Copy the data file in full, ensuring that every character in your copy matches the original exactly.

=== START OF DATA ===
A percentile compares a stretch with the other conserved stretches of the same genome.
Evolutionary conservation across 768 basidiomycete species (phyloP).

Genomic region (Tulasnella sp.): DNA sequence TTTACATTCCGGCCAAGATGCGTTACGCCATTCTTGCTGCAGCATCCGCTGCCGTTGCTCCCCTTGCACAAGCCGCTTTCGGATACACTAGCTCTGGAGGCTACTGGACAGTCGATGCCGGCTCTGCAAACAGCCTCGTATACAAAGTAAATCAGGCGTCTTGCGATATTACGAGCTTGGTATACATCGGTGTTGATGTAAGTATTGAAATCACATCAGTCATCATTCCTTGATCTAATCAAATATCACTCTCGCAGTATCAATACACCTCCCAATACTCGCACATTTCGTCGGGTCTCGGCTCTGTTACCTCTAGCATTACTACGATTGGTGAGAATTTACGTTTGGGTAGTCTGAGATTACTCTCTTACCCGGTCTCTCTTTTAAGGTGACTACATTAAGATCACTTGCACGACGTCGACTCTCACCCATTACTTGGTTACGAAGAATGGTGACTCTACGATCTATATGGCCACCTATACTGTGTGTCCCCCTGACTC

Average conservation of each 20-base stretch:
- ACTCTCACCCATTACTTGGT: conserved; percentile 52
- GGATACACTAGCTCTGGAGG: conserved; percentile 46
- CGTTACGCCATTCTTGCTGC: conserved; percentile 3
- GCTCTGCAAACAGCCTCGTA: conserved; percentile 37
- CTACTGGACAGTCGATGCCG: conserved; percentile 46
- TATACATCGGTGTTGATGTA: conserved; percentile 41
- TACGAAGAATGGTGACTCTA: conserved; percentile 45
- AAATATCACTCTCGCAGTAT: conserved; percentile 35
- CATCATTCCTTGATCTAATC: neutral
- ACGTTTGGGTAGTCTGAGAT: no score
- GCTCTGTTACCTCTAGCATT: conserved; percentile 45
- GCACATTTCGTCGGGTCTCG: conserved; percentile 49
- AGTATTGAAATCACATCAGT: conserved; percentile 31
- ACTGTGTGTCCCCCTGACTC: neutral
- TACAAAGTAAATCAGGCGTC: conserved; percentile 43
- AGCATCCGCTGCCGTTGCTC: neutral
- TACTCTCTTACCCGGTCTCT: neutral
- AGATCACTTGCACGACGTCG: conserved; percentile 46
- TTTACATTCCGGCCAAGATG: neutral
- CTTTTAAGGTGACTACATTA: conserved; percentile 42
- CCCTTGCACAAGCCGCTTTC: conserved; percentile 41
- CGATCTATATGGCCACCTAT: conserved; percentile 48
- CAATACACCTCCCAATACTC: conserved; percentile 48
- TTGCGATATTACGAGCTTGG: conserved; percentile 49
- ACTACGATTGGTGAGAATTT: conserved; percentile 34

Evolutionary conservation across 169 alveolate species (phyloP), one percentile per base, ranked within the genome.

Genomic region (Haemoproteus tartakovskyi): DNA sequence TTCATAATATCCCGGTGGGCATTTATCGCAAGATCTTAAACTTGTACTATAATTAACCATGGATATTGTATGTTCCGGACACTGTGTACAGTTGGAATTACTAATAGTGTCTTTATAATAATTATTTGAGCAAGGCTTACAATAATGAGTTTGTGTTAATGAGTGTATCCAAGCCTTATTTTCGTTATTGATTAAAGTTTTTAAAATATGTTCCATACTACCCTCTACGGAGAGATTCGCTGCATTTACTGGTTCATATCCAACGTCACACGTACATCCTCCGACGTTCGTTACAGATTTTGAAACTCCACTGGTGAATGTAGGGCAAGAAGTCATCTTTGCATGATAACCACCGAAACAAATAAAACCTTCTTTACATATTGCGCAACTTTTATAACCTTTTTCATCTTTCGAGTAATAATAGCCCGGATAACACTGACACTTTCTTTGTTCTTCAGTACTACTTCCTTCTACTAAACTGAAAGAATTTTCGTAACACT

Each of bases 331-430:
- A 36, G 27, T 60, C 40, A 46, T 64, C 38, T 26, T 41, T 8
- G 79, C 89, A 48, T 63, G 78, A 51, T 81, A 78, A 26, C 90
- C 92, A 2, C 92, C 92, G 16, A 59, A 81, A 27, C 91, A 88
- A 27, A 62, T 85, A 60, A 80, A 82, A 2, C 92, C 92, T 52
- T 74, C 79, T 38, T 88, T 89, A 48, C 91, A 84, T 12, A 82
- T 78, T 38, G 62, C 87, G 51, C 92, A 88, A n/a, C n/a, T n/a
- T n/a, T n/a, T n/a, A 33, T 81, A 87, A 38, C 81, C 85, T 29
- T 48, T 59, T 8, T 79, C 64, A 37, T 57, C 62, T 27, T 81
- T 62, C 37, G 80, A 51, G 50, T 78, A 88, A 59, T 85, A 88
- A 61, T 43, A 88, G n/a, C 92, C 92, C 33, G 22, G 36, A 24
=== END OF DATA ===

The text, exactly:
A percentile compares a stretch with the other conserved stretches of the same genome.
Evolutionary conservation across 768 basidiomycete species (phyloP).

Genomic region (Tulasnella sp.): DNA sequence TTTACATTCCGGCCAAGATGCGTTACGCCATTCTTGCTGCAGCATCCGCTGCCGTTGCTCCCCTTGCACAAGCCGCTTTCGGATACACTAGCTCTGGAGGCTACTGGACAGTCGATGCCGGCTCTGCAAACAGCCTCGTATACAAAGTAAATCAGGCGTCTTGCGATATTACGAGCTTGGTATACATCGGTGTTGATGTAAGTATTGAAATCACATCAGTCATCATTCCTTGATCTAATCAAATATCACTCTCGCAGTATCAATACACCTCCCAATACTCGCACATTTCGTCGGGTCTCGGCTCTGTTACCTCTAGCATTACTACGATTGGTGAGAATTTACGTTTGGGTAGTCTGAGATTACTCTCTTACCCGGTCTCTCTTTTAAGGTGACTACATTAAGATCACTTGCACGACGTCGACTCTCACCCATTACTTGGTTACGAAGAATGGTGACTCTACGATCTATATGGCCACCTATACTGTGTGTCCCCCTGACTC

Average conservation of each 20-base stretch:
- ACTCTCACCCATTACTTGGT: conserved; percentile 52
- GGATACACTAGCTCTGGAGG: conserved; percentile 46
- CGTTACGCCATTCTTGCTGC: conserved; percentile 3
- GCTCTGCAAACAGCCTCGTA: conserved; percentile 37
- CTACTGGACAGTCGATGCCG: conserved; percentile 46
- TATACATCGGTGTTGATGTA: conserved; percentile 41
- TACGAAGAATGGTGACTCTA: conserved; percentile 45
- AAATATCACTCTCGCAGTAT: conserved; percentile 35
- CATCATTCCTTGATCTAATC: neutral
- ACGTTTGGGTAGTCTGAGAT: no score
- GCTCTGTTACCTCTAGCATT: conserved; percentile 45
- GCACATTTCGTCGGGTCTCG: conserved; percentile 49
- AGTATTGAAATCACATCAGT: conserved; percentile 31
- ACTGTGTGTCCCCCTGACTC: neutral
- TACAAAGTAAATCAGGCGTC: conserved; percentile 43
- AGCATCCGCTGCCGTTGCTC: neutral
- TACTCTCTTACCCGGTCTCT: neutral
- AGATCACTTGCACGACGTCG: conserved; percentile 46
- TTTACATTCCGGCCAAGATG: neutral
- CTTTTAAGGTGACTACATTA: conserved; percentile 42
- CCCTTGCACAAGCCGCTTTC: conserved; percentile 41
- CGATCTATATGGCCACCTAT: conserved; percentile 48
- CAATACACCTCCCAATACTC: conserved; percentile 48
- TTGCGATATTACGAGCTTGG: conserved; percentile 49
- ACTACGATTGGTGAGAATTT: conserved; percentile 34

Evolutionary conservation across 169 alveolate species (phyloP), one percentile per base, ranked within the genome.

Genomic region (Haemoproteus tartakovskyi): DNA sequence TTCATAATATCCCGGTGGGCATTTATCGCAAGATCTTAAACTTGTACTATAATTAACCATGGATATTGTATGTTCCGGACACTGTGTACAGTTGGAATTACTAATAGTGTCTTTATAATAATTATTTGAGCAAGGCTTACAATAATGAGTTTGTGTTAATGAGTGTATCCAAGCCTTATTTTCGTTATTGATTAAAGTTTTTAAAATATGTTCCATACTACCCTCTACGGAGAGATTCGCTGCATTTACTGGTTCATATCCAACGTCACACGTACATCCTCCGACGTTCGTTACAGATTTTGAAACTCCACTGGTGAATGTAGGGCAAGAAGTCATCTTTGCATGATAACCACCGAAACAAATAAAACCTTCTTTACATATTGCGCAACTTTTATAACCTTTTTCATCTTTCGAGTAATAATAGCCCGGATAACACTGACACTTTCTTTGTTCTTCAGTACTACTTCCTTCTACTAAACTGAAAGAATTTTCGTAACACT

Each of bases 331-430:
- A 36, G 27, T 60, C 40, A 46, T 64, C 38, T 26, T 41, T 8
- G 79, C 89, A 48, T 63, G 78, A 51, T 81, A 78, A 26, C 90
- C 92, A 2, C 92, C 92, G 16, A 59, A 81, A 27, C 91, A 88
- A 27, A 62, T 85, A 60, A 80, A 82, A 2, C 92, C 92, T 52
- T 74, C 79, T 38, T 88, T 89, A 48, C 91, A 84, T 12, A 82
- T 78, T 38, G 62, C 87, G 51, C 92, A 88, A n/a, C n/a, T n/a
- T n/a, T n/a, T n/a, A 33, T 81, A 87, A 38, C 81, C 85, T 29
- T 48, T 59, T 8, T 79, C 64, A 37, T 57, C 62, T 27, T 81
- T 62, C 37, G 80, A 51, G 50, T 78, A 88, A 59, T 85, A 88
- A 61, T 43, A 88, G n/a, C 92, C 92, C 33, G 22, G 36, A 24